Nie, X. and Tjong, J., "General and Galvanic Corrosion Behavior of Aluminized Ultra-High Strength Steel (UHSS) and Magnesium Alloy AZ35 Altered by Plasma Electrolytic Oxidation Coating Processes," SAE Technical Paper 2017-01-0506, 2017, doi:10.4271/2017-01-0506.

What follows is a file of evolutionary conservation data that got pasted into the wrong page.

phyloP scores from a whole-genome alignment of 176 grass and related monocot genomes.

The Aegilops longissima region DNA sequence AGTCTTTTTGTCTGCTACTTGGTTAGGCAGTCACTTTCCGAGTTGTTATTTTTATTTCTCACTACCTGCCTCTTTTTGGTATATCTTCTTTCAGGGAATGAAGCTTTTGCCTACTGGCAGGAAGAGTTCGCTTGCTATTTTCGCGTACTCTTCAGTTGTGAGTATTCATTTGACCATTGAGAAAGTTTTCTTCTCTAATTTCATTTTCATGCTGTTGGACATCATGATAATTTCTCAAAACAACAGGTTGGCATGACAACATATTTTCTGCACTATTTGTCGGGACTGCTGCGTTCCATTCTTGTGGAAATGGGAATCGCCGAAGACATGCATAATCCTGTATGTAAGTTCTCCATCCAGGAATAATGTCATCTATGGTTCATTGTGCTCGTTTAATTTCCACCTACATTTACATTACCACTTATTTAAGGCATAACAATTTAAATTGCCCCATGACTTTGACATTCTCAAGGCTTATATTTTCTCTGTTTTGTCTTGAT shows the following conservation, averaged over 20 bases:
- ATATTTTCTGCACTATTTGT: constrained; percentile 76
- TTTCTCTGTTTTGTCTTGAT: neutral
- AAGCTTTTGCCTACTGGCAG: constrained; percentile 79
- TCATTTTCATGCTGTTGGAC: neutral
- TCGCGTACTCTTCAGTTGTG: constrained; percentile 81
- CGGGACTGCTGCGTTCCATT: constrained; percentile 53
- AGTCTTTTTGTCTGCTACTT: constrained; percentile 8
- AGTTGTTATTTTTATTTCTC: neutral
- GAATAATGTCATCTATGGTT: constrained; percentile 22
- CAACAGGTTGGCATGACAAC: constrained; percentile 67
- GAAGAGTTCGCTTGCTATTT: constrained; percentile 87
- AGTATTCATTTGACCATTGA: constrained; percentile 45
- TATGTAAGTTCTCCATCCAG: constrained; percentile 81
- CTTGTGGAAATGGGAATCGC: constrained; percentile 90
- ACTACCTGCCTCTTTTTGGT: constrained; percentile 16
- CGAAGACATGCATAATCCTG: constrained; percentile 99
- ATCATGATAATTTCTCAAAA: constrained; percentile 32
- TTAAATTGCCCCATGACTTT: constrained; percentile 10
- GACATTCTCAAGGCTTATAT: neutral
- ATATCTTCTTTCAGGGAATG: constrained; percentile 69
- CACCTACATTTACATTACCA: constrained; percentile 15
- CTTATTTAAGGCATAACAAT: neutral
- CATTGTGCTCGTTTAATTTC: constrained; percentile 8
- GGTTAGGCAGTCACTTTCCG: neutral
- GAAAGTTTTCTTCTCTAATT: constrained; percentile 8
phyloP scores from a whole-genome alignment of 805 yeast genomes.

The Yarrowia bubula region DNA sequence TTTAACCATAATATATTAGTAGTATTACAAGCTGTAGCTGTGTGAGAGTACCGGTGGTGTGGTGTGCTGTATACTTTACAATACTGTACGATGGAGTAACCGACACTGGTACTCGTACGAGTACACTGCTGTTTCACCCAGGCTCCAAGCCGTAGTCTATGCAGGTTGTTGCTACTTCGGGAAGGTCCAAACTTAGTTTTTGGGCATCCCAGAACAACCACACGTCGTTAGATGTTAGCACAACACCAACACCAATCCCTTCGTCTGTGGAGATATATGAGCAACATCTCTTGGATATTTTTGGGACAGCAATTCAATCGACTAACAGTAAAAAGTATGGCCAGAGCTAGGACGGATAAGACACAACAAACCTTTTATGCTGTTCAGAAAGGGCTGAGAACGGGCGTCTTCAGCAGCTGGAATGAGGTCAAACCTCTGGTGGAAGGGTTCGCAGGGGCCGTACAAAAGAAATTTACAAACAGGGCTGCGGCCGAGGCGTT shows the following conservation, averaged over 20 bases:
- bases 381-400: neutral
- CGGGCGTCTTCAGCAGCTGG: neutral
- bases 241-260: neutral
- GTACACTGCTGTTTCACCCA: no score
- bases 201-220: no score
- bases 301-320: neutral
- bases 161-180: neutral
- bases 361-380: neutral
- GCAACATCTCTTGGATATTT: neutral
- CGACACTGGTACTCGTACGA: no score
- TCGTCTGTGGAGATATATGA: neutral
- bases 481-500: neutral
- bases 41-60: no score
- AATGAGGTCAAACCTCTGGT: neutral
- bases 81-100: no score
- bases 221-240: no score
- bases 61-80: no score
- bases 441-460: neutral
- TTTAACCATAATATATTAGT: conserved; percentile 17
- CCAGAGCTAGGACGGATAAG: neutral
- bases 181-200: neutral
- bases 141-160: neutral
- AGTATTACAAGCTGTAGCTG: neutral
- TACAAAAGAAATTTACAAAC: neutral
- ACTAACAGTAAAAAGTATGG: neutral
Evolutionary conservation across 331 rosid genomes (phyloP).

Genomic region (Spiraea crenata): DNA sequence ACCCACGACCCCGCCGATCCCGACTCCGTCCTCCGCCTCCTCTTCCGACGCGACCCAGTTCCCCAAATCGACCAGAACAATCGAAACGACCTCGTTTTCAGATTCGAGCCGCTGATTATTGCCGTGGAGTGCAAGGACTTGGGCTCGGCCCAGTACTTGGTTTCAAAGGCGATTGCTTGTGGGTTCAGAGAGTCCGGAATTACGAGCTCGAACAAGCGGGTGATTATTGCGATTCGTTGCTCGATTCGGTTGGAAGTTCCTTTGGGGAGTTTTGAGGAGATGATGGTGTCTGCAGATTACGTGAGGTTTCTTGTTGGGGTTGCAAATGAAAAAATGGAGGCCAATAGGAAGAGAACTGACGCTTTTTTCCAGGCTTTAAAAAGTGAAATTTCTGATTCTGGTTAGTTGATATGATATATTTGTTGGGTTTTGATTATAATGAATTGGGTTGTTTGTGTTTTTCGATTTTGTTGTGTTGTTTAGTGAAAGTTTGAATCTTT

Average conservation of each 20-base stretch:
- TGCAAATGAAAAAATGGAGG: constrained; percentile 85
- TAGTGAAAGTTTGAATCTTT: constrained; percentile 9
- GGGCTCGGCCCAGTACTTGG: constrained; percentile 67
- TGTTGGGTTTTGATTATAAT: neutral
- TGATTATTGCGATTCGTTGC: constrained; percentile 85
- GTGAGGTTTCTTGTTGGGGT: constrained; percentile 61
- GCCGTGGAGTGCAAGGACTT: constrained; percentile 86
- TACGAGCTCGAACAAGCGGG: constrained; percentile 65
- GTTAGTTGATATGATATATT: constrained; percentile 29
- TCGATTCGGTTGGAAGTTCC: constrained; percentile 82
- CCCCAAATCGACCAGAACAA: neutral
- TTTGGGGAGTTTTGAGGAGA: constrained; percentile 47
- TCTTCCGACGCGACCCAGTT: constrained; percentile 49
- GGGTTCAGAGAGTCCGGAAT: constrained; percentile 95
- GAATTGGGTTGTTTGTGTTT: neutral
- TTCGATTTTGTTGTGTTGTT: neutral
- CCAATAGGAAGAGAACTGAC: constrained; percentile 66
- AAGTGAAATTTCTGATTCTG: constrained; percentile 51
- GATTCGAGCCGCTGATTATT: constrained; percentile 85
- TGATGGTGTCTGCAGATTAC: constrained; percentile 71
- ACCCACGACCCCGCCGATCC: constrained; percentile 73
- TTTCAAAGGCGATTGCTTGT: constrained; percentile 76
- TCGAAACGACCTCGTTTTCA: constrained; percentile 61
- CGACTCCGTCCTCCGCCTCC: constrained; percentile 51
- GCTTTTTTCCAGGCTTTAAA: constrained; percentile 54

Ultra-high strength steel (UHSS) and magnesium (Mg) alloy have found their importance in response to automotive strategy of light weighting. UHSS to be metal-formed by hot stamping usually has a hot-dipped aluminum-silicon alloy layer on its surface to prevent the high temperature scaling during the hot stamping and corrosion during applications. In this paper, a plasma electrolytic oxidation (PEO) process was used to produce ceramic oxide coatings on aluminized UHSS and Mg with intention to further improve their corrosion resistances. A potentiodynamic polarization corrosion test was employed to evaluate general corrosion properties of the individual alloys. Galvanic corrosion of the aluminized UHSS and magnesium alloy coupling with and without PEO coatings was studied by a zero resistance ammeter (ZRA) test. It was found that the heating-cooling process simulating the hot stamping would reduce anti-corrosion properties of aluminized UHSS due to the outward iron diffusion. The PEO coating could reduce corrosion current and increase corrosion potential of aluminized UHSS. A denser PEO coating, usually produced using a bipolar current processing mode and thus showing a higher polarization corrosion resistance, was not always good for the galvanic corrosion prevention of the steel and Mg coupling. The corrosion behaviors could be explained based on surface area ratios and corrosion potential gaps (corrosion driving forces) of anode (the Mg sample) vs. cathode (the steel sample) altered by the difference of current modes in PEO coating processes.